THIS STORY HAS BEEN FORMATTED FOR EASY PRINTING

(Peter Mandel for the Boston Globe)
Adamsville, R.I., is the "birthplace" of the Rhode Island Red chicken. Local restaurants proudly serve the breed's choice brown eggs.
Detours

Reds rule the roost at Rhode Island crossing

Email|Print| Text size + By Peter Mandel
Globe Correspondent / April 29, 2007

ADAMSVILLE, R.I. -- Why did the chicken cross the road? Roosters have their reasons, thousands of them -- but if you happen to be in Adamsville, R.I., there's really only one.

The chicken-and-road riddle runs into its answer at the three-way country intersection of Adamsville Road, Westport Harbor Road, and Main Street. Here self-respecting poultry (and passing tourists) stop to check out the granite monument that celebrates the world-famous state bird: the Rhode Island Red Chicken.

"TO COMMEMORATE THE BIRTHPLACE OF THE RHODE ISLAND RED BREEDING FOWL . . . ' reads the plaque. Above the text is a bas relief of a bird with so much fluffy plumage it looks like it's been outfitted with a wig. The stone was dedicated here in 1925 by the Rhode Island Red Club of America "with contributions of Rhode Island Red breeders throughout the world." We may be the smallest state, it seems to say, but stand back. Our stock struts around the globe. Local businesses have gotten on board and, if you're in the mood for a chicken hunt, you can taste Rhode Island Red wine, a special blend bottled at nearby Sakonnet Vineyards , which uses the rooster for its label logo, or try one of the regional egg specialties at The Barn restaurant in town. While you're at it, pick up some chicken monument postcards ($1.25 each) or the official, all-cotton Rhode Island Red T-shirt ($10.95) at Gray's Store in Adamsville, built in 1788 and claiming to be the oldest operating general store in the country. And, at the end of a full day, check in for the night at The Roost, a bed-and-breakfast cottage owned by the vineyard .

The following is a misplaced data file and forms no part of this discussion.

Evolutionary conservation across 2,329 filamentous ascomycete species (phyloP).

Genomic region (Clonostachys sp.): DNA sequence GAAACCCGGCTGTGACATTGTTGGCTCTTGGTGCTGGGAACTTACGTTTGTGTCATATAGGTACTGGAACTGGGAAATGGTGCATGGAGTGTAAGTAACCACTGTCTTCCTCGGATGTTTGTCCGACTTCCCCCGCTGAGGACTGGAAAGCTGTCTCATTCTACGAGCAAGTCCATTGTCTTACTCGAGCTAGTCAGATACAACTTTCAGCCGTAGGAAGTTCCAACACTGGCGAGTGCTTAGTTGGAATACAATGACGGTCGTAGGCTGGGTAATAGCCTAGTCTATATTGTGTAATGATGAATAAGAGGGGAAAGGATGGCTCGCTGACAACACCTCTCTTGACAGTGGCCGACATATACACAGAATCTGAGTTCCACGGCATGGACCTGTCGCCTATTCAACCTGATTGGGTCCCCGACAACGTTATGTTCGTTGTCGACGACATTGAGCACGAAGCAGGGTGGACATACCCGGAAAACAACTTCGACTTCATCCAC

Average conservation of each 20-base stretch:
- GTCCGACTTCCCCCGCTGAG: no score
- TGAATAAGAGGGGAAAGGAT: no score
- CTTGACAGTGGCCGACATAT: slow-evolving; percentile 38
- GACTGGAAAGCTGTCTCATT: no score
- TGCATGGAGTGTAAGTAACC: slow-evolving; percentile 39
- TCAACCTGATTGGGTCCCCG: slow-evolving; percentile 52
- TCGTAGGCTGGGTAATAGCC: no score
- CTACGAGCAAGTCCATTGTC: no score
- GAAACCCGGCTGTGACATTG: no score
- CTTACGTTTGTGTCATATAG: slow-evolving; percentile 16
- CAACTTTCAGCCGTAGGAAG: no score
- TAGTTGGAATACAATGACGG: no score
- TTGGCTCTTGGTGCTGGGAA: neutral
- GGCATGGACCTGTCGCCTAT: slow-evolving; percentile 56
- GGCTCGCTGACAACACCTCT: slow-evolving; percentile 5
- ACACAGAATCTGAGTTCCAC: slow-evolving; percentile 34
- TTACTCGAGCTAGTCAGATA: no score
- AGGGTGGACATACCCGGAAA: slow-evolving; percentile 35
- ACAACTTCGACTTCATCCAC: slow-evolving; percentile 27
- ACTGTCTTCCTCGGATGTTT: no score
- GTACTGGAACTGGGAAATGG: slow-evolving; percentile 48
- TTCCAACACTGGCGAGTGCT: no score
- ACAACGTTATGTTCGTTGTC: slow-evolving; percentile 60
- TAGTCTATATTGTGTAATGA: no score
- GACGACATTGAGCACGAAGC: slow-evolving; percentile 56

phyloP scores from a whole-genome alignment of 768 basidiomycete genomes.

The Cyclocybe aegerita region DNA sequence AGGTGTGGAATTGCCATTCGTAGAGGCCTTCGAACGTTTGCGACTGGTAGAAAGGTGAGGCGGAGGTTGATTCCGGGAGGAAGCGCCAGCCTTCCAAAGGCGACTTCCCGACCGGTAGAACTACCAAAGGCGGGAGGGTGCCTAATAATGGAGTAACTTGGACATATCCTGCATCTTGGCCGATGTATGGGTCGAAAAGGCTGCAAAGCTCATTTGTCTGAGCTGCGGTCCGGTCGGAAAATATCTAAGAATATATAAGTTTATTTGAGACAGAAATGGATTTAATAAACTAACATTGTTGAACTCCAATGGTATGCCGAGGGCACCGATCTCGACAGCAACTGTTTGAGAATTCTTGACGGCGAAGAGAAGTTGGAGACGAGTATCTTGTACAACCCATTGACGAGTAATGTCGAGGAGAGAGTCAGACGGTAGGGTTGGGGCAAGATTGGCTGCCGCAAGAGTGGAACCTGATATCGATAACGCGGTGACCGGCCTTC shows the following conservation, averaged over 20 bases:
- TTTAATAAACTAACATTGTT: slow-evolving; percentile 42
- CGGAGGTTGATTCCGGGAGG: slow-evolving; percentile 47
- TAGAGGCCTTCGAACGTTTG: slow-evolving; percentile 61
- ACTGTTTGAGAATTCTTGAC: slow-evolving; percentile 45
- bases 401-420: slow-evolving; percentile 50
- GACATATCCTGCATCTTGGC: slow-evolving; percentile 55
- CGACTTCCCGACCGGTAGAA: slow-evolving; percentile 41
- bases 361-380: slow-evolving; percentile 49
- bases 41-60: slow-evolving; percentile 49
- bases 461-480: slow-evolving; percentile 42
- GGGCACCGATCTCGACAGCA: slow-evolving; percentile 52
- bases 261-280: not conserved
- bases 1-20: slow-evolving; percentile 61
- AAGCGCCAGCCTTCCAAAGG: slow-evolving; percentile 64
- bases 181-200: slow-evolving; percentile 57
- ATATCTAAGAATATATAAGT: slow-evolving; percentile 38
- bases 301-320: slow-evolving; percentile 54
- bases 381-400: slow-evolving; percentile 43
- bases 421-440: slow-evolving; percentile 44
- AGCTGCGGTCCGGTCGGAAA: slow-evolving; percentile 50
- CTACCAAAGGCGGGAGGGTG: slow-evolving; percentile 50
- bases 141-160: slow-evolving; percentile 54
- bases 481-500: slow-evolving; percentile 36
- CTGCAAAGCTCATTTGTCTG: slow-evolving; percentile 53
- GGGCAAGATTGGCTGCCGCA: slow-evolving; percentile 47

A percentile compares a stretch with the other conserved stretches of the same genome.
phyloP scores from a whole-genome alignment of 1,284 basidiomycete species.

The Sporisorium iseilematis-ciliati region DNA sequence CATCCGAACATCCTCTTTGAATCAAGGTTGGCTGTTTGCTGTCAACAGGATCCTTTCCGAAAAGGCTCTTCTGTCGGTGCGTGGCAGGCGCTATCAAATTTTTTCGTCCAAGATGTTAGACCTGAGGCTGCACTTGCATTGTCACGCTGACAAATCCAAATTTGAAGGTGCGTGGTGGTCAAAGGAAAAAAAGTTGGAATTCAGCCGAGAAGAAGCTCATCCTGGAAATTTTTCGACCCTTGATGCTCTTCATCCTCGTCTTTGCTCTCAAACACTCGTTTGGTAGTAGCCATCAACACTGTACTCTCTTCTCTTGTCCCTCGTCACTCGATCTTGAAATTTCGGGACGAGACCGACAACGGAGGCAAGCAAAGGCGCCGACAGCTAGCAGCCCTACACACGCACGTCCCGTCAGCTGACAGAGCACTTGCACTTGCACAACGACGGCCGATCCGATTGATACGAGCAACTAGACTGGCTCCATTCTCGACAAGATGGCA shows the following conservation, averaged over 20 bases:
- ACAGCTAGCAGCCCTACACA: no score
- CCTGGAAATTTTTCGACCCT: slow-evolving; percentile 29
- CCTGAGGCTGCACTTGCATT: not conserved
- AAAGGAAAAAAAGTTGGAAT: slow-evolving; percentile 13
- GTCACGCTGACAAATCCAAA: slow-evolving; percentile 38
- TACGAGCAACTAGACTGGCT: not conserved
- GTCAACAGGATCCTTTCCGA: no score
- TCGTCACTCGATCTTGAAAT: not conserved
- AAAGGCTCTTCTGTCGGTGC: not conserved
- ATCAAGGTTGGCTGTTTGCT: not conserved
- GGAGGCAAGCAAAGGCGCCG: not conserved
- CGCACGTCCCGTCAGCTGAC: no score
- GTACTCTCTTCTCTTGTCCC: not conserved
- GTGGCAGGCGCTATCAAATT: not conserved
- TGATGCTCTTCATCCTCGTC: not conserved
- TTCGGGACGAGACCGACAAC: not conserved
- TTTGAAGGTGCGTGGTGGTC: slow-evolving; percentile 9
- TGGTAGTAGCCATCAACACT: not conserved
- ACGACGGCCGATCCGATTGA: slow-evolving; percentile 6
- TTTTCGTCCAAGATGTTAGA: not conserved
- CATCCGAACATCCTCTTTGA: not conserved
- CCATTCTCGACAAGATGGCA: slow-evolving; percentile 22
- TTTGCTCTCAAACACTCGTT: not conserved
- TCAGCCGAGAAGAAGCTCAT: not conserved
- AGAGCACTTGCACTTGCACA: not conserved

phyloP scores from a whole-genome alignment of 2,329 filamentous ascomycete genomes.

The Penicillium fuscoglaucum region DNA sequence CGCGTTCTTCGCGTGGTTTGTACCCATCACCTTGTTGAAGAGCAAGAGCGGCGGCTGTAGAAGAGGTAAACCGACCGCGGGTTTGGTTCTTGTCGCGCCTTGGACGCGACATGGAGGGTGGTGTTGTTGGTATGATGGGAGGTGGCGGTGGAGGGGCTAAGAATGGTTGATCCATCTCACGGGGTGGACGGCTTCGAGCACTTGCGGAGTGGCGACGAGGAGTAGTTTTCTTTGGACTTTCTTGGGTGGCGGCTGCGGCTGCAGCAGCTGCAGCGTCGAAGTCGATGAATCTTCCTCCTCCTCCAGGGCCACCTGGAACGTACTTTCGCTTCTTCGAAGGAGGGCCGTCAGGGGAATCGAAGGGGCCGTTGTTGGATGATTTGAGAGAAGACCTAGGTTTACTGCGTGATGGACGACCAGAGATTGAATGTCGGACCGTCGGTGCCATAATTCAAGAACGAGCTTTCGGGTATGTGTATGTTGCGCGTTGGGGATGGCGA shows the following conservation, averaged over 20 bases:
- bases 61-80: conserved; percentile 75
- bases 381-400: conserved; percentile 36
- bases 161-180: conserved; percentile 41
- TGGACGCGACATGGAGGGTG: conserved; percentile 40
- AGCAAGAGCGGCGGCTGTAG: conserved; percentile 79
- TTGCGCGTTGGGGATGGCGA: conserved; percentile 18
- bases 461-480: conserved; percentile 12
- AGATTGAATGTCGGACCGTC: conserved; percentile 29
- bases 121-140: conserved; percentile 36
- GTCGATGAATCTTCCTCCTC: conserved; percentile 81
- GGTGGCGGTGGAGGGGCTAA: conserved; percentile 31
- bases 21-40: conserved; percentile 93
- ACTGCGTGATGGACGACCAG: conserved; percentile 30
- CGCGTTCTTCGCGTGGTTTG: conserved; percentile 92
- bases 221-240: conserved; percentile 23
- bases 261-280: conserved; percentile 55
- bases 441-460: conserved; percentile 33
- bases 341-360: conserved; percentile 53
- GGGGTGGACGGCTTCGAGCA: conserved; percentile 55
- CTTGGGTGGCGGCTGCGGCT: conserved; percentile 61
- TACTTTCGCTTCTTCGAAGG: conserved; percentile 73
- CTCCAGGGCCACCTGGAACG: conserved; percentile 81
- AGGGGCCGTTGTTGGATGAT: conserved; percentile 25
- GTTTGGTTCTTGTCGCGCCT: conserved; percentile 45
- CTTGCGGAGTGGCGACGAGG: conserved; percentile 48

Don't scoff. Rhode Island Red isn't your average citizen chicken. His extraordinary feathers, a rainbow of deep browns and reds, have earned him fan clubs in England and Scotland , and his roots are in Malaysian, Javanese, and Chinese stock. Red was first bred near here in 1854 by John Macomber and Captain William Tripp of Little Compton, who enjoyed experimenting with poultry in their spare time.

There are many books that feature Rhode Island Red including a local title, "Roosters and Hens for the Appreciative Eye" by Suze Craig, of Westport, Mass., and Ros Harvey (Cottage, 2006) a coffee-table-sized work you can check out at Westport's Partners Village Store and Kitchen just over the Massachusetts border.

(The village of Adamsville is part of Little Compton; geographically it sits on both states and three towns, including Tiverton, R.I., and Westport.)

According to Missy DeSalvo Berg, who lives not far from the monument , "the Rhode Island Red chicken is a proud and hardy bird. Rhode Islanders like them because, well, maybe we're a little like that. If you're a tourist, you should be happy these guys are around for one simple reason: local eggs. Visit here and you're really going to love going out to breakfast because you'll be eating the best eggs in the country."

At The Barn, the choice brown eggs laid by hard-working Rhode Island Red hens are king. If you're hungry enough, try the Eggs Sakonnet for $10.95. The chef adds lobster, asparagus, and hollandaise sauce to two poached eggs on top of English muffins.

Lobster for breakfast did you say? This is coastal New England, after all. For all I know, there's a roadside plaque near here honoring the regional red crustaceans .

Peter Mandel, a freelance writer in Providence and an author of children's books, can be reached at pbmandel @cox.net.

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